One should not make the mistake of thinking that the pathetic floundering of the Obama administration and the imminent doom of Europe's spendthrift welfare states spells the end of global socialism.  Socialism has rarely attempted to make any claim to being a more efficient or economically creative system.  Instead, it has always touted "fairness" and "equality" as its primary virtues.  Any and all failures of the system are being -- and will be -- attributed to its opponents: the "greedy" rich, the distastefully aspirational segment of the middle class, and a "working" class blind to its "interests" as hallucinated by Manhattan-based academics. 

Most of its supporters will never be able to confess the defects inherent in their creed, even if the alternative is to embrace extreme and previously unthinkable measures.  The crisis of socialism is, like the crisis of communism that preceded the fall of the Berlin Wall over two decades ago, an hour of maximum danger for freedom. 

As things stand today, most of us live under systems which mix features of capitalism and socialism.  For many decades now in the West, capitalist systems have sustained and nurtured socialist programs that have always been fundamentally unsustainable, because they were based upon demographic assumptions -- such as an ever-growing population base and an increasing ratio of workers to dependents -- that the programs themselves helped to undermine.  Anyone with a modicum of common sense and the ability to perform basic arithmetic can see that a growing dependent class and a shrinking productive class equals an inevitable disaster.  It has always been a question of when the crisis would arrive.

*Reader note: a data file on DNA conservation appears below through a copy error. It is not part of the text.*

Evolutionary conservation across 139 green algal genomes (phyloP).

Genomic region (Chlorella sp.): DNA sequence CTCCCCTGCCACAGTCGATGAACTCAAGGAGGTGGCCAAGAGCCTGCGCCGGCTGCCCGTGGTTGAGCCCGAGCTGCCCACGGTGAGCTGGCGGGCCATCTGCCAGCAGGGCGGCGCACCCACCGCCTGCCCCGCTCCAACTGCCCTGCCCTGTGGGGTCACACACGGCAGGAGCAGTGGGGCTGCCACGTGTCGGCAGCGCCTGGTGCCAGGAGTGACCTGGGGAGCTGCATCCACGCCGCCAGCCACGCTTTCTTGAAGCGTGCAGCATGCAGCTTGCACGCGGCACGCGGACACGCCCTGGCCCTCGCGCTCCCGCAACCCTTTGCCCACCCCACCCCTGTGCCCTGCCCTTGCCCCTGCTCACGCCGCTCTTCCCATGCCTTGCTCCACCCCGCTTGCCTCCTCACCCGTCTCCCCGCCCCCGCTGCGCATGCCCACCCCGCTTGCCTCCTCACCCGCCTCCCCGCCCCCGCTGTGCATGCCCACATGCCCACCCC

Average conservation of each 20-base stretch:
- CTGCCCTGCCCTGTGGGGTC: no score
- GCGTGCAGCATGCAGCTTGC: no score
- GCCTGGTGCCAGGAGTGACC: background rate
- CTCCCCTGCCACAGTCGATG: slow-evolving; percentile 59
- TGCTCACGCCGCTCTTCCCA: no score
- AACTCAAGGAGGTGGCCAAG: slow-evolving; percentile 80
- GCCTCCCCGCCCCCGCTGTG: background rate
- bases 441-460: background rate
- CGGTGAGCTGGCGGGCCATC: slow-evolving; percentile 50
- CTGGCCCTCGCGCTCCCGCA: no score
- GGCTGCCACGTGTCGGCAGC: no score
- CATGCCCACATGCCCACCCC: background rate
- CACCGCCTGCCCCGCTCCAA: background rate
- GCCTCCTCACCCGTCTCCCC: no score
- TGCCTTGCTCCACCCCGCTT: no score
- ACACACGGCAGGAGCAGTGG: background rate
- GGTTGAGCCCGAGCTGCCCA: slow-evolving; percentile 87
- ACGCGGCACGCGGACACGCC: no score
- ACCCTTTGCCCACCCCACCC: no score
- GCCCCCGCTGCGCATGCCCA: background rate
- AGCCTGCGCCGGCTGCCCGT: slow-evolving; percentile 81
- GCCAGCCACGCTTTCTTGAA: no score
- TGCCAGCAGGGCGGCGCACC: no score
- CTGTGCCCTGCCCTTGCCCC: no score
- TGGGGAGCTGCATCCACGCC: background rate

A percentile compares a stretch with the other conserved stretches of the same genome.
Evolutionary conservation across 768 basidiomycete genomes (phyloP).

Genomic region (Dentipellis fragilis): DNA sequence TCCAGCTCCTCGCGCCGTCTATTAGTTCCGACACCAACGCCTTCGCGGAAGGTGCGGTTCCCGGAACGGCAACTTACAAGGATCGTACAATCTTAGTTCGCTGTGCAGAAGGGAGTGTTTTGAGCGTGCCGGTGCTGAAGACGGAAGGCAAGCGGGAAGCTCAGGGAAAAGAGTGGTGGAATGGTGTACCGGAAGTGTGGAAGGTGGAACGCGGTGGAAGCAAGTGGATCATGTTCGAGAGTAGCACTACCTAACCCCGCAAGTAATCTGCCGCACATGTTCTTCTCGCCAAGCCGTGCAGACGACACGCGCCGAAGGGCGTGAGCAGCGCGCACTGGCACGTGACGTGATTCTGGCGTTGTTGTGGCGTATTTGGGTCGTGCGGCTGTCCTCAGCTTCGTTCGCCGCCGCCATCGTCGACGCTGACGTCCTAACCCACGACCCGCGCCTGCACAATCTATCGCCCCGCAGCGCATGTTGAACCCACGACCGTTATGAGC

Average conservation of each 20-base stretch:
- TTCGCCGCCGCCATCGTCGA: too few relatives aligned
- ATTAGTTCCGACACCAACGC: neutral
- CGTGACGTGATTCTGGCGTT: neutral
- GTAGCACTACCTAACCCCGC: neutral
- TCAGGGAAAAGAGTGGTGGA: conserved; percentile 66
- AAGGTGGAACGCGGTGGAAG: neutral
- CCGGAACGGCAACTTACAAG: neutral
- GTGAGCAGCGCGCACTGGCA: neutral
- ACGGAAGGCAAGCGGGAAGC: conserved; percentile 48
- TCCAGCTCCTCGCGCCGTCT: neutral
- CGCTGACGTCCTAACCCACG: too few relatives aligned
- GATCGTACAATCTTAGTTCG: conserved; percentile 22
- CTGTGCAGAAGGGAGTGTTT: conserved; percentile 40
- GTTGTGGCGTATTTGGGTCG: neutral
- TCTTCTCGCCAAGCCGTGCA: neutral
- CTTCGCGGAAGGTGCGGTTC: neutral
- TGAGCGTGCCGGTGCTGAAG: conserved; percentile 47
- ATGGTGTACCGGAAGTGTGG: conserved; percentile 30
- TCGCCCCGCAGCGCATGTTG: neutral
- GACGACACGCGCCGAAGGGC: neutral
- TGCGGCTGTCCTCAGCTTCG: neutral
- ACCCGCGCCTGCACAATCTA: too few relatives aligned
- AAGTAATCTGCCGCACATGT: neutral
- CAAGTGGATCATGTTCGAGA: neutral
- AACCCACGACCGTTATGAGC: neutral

How can these government programs be sustained under economic conditions such as exist today?  By what means are we to pay medical and pension bills -- never mind interest on debt -- that will eventually consume all of our national income?  Time and time again the tiresome truth has been pointed out: either the benefits that have been promised by generations of politicians will have to be radically restructured or taxes will have to rise to levels that outwardly appear absurd. 

Perhaps, at least in the minds of some, this was the design from the start.  There were always those who pointed to the basic flaws of the social democratic model.  Possibly those who supported such schemes anyway did not care because, in their hearts, they always believed that such programs represented nothing more than a temporary resting place on the road to a less adulterated version of their utopia.  Thanks to government programs and taxes that can easily consume half of what a middle-class worker produces, today we have a society in which the citizen is half-slave and half-free.  This basic contradiction cannot stand.  One cannot both be a free citizen and have more than half of the rewards of his labor appropriated by the state.  One cannot be a free citizen while most of his income is a gift of the government.  No one can permanently endure, pace Lincoln, both half-slave and half-free.  Everyone will have to become all one thing or all the other.